(David Dow/NBAE via Getty Images)

Jada Williams has helped shift the high school basketball landscape.

The junior made headlines when she moved from her home state of Missouri to San Diego, Calif. to enroll at La Jolla Country Day School and pursue NIL opportunities. California is one of six states that permit high school athletes to profit off of their name, image and likeness, along with New York, New Jersey, Nebraska, Alaska and Kansas.

Committed to UCLA as the No. 20 prospect in the class of 2023, per ESPN, Williams is the first known high school athlete to take advantage of NIL, and her portfolio includes partnerships with Spalding and Dick’s Sporting Goods. The responsibility of managing a personal brand for profit while balancing basketball and teenage life is somewhat uncharted territory for a 17-year-old.

Now, fans will get a chance to see that dynamic for themselves in the Overtime video series “All Eyes on Us” set to launch on Youtube in late March, which follows Williams and her La Jolla teammates through the 2021-22 season. Behind Breya Cunningham’s double-double average and Williams’ team-leading 4.1 assists per game, the Torreys went 25-3, losing by one point to Sierra Canyon in the CIF State Open Division semifinals on Saturday to bring their season to an end.

In the production, Williams takes center stage.

“She is a trailblazer. When you actually think about really what she’s done, it’s amazing,” La Jolla coach Terri Bamford coach told Just Women’s Sports. “She’s going to go to UCLA, she’s going to get a great education, but to have those financial opportunities is amazing for female athletes.”

Williams, who also led the USA women’s under-16 national team to the gold medal at the 2021 FIBA Americas, is set to become the latest in a long line of La Jolla stars to shine on the college basketball stage. Bamford has sent 45 players to Division I schools, including WNBA stars Candice Wiggins and Kelsey Plum. What makes Williams different, however, is that she’s already profiting from the game at the high school level.

“This whole media presence gives girls more opportunities to showcase them and what they can actually do and what they’re about,” Bamford said. “So I think it’s pretty exciting. It is different, there is a change, but I think all for the good.”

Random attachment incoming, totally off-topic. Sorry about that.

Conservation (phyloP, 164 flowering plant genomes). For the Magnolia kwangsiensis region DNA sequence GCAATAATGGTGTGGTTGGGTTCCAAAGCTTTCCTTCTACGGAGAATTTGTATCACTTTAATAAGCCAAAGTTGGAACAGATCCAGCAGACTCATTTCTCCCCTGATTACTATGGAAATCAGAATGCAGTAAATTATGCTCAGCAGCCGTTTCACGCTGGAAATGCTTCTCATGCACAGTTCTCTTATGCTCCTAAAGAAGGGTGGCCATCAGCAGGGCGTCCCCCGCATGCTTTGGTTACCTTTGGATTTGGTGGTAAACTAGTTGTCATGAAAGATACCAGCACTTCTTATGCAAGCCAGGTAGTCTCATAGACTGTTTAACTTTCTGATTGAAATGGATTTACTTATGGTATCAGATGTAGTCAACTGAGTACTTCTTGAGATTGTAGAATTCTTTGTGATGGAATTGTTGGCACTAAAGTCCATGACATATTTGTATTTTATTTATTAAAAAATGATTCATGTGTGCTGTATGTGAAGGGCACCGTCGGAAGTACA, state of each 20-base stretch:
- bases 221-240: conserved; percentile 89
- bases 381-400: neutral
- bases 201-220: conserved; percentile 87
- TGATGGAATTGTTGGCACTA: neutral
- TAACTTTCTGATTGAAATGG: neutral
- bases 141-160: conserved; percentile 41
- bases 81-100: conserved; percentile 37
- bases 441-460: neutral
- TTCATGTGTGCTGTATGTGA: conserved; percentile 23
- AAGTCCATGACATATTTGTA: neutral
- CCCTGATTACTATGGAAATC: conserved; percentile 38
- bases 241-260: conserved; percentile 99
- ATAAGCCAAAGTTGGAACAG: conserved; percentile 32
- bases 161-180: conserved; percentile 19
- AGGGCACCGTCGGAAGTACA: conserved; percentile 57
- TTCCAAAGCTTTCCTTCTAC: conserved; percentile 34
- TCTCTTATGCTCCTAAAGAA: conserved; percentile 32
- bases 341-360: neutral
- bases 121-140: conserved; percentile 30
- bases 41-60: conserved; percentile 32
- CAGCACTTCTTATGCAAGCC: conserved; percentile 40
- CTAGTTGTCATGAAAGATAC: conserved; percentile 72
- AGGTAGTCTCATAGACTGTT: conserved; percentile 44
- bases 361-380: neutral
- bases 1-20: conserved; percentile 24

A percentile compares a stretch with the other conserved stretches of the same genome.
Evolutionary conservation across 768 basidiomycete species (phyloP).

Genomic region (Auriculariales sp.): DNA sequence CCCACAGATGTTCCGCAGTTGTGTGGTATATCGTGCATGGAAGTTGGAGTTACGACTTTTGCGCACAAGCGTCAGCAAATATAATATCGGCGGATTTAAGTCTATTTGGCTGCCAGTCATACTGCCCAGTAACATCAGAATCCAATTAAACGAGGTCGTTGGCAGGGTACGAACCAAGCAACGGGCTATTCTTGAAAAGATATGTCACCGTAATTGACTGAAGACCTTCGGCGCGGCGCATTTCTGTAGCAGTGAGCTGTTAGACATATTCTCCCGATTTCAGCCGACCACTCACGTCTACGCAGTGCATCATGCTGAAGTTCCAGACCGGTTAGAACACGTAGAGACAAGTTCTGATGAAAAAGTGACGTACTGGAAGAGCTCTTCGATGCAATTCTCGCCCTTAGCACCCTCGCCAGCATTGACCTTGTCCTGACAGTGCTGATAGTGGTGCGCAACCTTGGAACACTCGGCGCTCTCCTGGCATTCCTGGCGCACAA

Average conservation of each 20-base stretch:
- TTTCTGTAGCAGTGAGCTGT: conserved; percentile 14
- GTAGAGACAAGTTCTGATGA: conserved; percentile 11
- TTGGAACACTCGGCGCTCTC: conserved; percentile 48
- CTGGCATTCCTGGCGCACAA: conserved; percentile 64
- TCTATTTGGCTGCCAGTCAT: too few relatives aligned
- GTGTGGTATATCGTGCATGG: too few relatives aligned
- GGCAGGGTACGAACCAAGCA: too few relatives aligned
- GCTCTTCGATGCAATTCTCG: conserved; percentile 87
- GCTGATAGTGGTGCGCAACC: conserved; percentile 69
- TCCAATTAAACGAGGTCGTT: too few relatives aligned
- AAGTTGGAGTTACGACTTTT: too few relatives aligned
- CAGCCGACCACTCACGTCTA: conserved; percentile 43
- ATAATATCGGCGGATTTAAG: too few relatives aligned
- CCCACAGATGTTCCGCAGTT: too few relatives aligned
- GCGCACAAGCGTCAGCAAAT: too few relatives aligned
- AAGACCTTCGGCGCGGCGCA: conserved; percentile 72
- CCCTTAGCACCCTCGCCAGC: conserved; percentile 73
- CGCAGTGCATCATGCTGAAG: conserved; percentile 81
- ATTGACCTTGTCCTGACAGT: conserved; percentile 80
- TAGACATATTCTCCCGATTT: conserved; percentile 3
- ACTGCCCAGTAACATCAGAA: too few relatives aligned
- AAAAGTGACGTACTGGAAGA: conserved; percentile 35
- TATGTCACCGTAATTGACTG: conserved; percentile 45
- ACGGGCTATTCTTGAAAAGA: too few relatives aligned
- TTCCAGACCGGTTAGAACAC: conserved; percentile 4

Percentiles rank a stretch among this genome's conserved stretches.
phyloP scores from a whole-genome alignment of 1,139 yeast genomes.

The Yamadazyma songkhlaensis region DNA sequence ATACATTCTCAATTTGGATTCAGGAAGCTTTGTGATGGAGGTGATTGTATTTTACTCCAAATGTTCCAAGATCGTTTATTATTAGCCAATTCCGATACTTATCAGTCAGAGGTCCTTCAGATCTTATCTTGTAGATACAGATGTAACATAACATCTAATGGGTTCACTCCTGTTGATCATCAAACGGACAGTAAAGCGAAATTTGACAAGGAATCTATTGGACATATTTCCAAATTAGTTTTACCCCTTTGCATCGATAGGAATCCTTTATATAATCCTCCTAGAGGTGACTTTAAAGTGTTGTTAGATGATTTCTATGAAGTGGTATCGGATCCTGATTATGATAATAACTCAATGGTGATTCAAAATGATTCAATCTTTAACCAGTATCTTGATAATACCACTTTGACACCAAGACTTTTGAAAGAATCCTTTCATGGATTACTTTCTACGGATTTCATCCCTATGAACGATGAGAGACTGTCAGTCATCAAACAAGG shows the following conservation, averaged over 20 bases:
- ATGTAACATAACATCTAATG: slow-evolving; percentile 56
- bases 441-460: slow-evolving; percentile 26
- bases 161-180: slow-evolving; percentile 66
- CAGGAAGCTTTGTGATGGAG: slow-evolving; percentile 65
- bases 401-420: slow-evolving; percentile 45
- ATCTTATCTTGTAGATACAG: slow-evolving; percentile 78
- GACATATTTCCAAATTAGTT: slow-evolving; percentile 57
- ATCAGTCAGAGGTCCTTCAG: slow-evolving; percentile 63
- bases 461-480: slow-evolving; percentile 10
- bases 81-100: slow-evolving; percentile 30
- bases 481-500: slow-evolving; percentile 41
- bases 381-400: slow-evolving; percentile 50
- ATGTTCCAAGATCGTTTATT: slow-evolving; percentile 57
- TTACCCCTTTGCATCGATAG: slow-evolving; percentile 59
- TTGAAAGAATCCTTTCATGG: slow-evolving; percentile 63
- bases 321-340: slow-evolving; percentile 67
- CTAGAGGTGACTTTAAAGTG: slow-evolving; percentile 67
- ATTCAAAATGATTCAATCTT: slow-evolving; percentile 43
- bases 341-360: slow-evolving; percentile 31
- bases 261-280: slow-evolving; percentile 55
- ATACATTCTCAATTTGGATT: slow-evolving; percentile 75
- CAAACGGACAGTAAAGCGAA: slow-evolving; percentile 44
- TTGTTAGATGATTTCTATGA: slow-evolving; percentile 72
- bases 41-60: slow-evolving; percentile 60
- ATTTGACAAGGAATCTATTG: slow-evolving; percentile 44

Bamford said Williams and her teammates remain focused on basketball despite their growing personal brands. Williams not only has over 500,000 followers on Instagram, she’s also captured attention of basketball icons like LeBron James, who came to watch her at EYBL Nike Nationals last year.

Williams is not the only rising star on the Torreys’ roster. Cunningham, a five-star recruit and the No. 4 player in the class of 2023, led the team in the post this season with 18.4 points, 11.4 rebounds and 1.4 blocks per game. (As a freshman in 2019-20, Cunningham recorded 25 double-doubles in 32 games.) Point guard Tajianna Avant-Roberts is a four-star recruit and the No. 14 player in the class of 2024.

“Breya, I feel she is the best post player in the country,” Bamford said. “She’s about the team, truly about the team. Nothing’s ever about her stats. She just wants to win.”

Bamford added that Roberts “knows how to score, she knows how to compete, and she is a true team player.”

Williams, Cunningham, Roberts and the rest of the Torreys are doing things coaches like Bamford scarcely thought were possible years ago.

“The game has grown so much over the past decade,” Bamford said. “I think the skill level has gone through the roof. … We have girls dunking now. The game is fast. The game is fun to watch.”

Clare Brennan is an associate editor at Just Women’s Sports.